Looking Back to see the Way Forward!

Dan Hellmuth

By Daniel F. Hellmuth, AIA, LEED AP, EcoDistricts AP
USGBC-Missouri Gateway Chapter Founder
Principal, Hellmuth + Bicknese Architects, www.hellmuthbicknese.com Director, Urban EcoBlock, www.urbanecoblock.org 

Back in 2001, when the St. Louis (now Missouri Gateway) Chapter of the U.S. Green Building Council was founded, it was heady times. I was lucky enough to become the first chair and we were just getting our architectural firm started as well. We felt like pioneers and LEED was just emerging as a recognized green building rating tool. Much of the early emphasis was on energy and water but the sustainability movement soon became much broader. The relationship between the act of building and its negative impact on the environment including people was becoming clearer. Materials extraction and off-gassing, low level water pollution, light pollution, nutrification, and global warming were just some of the environmental issues. But luckily, all of us, architects, owners, engineers, contractors, building professionals were beginning to find effective and tested solutions for green infrastructure, conservation stormwater management, healthy building materials, and renewable energy sources. We were finding solutions to a broad range of problems, not just complaining about them!

Over the years, LEED has become a gold standard of best building practices, the cost of green materials has come down along with the price of solar panels while their efficiency has steadily increased. We have even learned how to make buildings net positive producers of energy and water while dramatically reducing the amount of construction waste. Sustainable food, urban agriculture, living and edible roofs have also become a part of green building along with the concepts of resiliency and passive survivability.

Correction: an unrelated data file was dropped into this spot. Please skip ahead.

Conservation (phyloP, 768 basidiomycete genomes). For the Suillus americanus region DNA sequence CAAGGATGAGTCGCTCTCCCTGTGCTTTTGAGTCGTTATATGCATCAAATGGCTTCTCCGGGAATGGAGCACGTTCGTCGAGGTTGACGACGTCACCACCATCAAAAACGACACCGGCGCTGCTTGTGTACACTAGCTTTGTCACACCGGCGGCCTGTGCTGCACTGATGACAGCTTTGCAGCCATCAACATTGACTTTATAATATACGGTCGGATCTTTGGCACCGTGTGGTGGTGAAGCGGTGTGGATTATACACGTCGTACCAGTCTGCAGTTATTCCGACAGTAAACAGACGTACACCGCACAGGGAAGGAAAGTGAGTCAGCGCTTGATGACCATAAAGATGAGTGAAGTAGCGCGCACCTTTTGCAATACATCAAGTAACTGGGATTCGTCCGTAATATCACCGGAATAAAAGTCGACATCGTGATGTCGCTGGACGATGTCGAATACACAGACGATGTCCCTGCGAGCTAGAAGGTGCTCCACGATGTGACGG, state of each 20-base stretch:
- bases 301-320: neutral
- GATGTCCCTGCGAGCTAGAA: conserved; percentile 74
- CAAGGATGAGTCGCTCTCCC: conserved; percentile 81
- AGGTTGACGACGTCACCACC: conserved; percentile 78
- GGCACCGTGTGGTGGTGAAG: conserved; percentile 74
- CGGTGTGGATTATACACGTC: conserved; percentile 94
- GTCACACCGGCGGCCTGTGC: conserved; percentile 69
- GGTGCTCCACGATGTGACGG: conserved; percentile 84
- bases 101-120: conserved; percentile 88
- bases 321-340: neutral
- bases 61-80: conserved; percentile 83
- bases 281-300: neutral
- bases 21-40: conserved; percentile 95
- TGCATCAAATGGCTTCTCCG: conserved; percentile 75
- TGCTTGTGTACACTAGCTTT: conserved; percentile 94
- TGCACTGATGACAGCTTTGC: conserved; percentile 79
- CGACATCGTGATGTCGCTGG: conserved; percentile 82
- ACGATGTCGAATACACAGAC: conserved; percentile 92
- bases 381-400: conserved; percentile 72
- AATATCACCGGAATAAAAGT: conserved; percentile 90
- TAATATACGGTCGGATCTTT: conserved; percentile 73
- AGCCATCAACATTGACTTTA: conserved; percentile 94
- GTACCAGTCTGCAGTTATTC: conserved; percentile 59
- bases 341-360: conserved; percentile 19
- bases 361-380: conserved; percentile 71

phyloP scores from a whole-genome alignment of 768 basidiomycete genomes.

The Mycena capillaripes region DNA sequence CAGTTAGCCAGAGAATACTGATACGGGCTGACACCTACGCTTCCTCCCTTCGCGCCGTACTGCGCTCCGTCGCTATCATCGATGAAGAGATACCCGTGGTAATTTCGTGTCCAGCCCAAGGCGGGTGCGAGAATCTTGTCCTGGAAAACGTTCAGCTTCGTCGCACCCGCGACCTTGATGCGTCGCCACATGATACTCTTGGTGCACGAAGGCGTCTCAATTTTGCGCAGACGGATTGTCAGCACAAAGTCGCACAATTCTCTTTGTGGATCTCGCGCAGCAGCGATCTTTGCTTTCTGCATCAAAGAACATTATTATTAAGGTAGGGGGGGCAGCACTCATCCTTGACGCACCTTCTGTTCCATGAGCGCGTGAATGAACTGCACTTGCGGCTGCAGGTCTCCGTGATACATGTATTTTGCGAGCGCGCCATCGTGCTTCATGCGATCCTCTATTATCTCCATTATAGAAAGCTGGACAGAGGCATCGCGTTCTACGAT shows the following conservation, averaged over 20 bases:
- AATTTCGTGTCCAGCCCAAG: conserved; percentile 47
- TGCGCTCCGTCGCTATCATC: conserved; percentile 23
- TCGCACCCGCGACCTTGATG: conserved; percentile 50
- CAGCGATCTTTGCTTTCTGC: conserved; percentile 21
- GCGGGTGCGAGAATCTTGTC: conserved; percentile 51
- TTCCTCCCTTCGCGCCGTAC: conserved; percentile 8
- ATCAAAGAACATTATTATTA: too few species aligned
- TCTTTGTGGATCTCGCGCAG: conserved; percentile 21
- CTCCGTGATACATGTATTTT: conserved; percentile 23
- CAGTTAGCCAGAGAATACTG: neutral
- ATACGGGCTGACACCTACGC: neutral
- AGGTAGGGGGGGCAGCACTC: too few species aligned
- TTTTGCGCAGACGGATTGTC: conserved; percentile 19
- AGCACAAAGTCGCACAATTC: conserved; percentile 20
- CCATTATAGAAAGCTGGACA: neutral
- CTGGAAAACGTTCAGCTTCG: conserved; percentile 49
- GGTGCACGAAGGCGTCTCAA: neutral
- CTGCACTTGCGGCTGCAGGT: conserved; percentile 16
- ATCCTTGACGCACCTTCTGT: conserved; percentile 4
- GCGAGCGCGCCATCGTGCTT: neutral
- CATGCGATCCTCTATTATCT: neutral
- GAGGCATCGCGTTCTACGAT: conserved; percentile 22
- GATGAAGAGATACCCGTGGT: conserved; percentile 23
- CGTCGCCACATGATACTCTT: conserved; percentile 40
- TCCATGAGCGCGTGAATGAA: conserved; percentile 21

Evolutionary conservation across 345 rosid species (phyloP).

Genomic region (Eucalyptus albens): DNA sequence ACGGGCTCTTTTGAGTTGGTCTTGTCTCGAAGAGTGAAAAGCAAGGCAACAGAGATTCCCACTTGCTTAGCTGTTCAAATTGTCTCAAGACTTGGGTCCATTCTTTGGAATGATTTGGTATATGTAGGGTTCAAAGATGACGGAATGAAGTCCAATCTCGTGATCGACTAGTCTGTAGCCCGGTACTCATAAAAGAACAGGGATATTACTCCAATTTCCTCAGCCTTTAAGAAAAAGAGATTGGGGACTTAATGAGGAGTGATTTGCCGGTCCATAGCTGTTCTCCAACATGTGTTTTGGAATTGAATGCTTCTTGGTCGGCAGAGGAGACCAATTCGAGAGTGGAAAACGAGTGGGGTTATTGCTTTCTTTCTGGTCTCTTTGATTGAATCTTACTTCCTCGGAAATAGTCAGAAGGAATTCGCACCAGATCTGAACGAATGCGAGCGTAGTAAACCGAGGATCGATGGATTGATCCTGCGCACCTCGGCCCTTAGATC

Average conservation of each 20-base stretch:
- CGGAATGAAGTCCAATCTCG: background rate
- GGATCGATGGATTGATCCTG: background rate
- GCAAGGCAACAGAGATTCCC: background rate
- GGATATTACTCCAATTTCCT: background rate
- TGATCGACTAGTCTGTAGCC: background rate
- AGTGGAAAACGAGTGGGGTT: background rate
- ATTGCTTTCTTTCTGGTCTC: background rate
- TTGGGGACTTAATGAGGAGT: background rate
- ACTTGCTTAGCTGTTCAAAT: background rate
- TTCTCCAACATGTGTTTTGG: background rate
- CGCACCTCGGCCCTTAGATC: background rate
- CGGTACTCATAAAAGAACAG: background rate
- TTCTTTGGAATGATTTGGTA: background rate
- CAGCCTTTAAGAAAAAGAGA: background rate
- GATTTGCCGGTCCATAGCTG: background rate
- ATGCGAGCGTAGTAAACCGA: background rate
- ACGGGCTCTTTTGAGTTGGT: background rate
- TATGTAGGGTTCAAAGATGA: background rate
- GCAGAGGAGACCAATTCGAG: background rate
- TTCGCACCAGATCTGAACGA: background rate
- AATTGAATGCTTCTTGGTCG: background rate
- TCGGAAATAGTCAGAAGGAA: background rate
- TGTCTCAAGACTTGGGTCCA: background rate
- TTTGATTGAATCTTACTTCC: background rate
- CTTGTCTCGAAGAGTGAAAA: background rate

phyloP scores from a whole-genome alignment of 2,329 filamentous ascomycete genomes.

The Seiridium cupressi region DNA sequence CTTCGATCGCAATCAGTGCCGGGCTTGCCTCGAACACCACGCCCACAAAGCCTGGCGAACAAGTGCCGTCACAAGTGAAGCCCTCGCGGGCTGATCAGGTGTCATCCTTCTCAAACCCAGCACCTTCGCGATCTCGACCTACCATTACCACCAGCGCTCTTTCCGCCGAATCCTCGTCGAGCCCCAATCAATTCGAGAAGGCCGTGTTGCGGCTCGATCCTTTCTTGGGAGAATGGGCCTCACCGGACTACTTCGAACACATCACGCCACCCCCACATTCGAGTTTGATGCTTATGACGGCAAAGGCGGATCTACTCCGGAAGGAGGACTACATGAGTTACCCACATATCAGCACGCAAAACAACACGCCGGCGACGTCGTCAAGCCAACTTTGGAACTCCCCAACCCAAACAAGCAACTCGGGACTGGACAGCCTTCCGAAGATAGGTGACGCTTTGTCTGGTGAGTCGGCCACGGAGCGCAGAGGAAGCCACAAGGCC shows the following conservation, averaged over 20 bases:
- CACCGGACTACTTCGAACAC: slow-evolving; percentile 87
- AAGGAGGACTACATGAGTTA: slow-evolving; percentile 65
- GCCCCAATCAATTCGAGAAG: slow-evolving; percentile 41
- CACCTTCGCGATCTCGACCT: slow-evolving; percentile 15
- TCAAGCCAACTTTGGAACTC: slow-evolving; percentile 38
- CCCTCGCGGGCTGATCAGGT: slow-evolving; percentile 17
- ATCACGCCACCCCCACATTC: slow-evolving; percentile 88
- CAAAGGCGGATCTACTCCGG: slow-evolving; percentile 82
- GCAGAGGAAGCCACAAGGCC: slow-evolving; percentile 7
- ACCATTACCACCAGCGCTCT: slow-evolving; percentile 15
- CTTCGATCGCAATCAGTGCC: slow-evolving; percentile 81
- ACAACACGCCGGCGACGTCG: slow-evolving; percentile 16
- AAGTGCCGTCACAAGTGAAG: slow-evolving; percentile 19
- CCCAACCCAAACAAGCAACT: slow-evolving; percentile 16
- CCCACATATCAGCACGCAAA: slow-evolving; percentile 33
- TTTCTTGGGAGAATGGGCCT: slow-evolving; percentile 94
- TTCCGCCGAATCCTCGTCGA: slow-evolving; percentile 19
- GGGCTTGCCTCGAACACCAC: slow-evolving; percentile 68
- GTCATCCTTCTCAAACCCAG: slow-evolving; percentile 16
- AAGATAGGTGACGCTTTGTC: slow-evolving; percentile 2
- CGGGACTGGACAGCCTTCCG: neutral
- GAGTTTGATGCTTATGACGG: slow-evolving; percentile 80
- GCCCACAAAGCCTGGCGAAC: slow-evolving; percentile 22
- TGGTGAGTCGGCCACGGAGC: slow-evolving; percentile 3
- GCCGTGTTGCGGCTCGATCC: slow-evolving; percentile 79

The social equity side of things has been perhaps what we have learned the least about, but we are beginning to learn more about this too as well as how to effectively address inequity. Facing up to our complicated history, acknowledging the need for environmental (including water and energy) justice has been a wake-up call for some while a daily experience for others. Black Lives Matters, Native American and migrant rights are all exposing the inequity in housing, water supply, and contaminated building sites all to do with the built environment. We have an unparalleled opportunity as well as challenge to rebuild our inner cities which have been devastated by poverty, racism and neglect.

In many ways, building is an expression of our culture and a reflection of on our society. So where we will be 20 years from now, all depends on how we embrace our past, celebrate our diversity and envision the future. How can we integrate plants wildlife back into our cities on a more fundamental level? How can we integrate sustainable food systems into our cities and local food systems into our rural areas? How can we provide affordable green buildings for those who are not able to afford it? How can we ensure our built environment makes us healthier and more productive? How can we integrate artificial intelligence into our buildings to enrich our lives and not to snoop on them? How can we re-wild many of the grayfields that are no longer viable? How can we equitably and sustainably rebuild our inner cities? Just as 20 years ago, we had many questions and learned to ask many more. We will find exiting and effective answers to these new questions as well as ones we have yet to envision!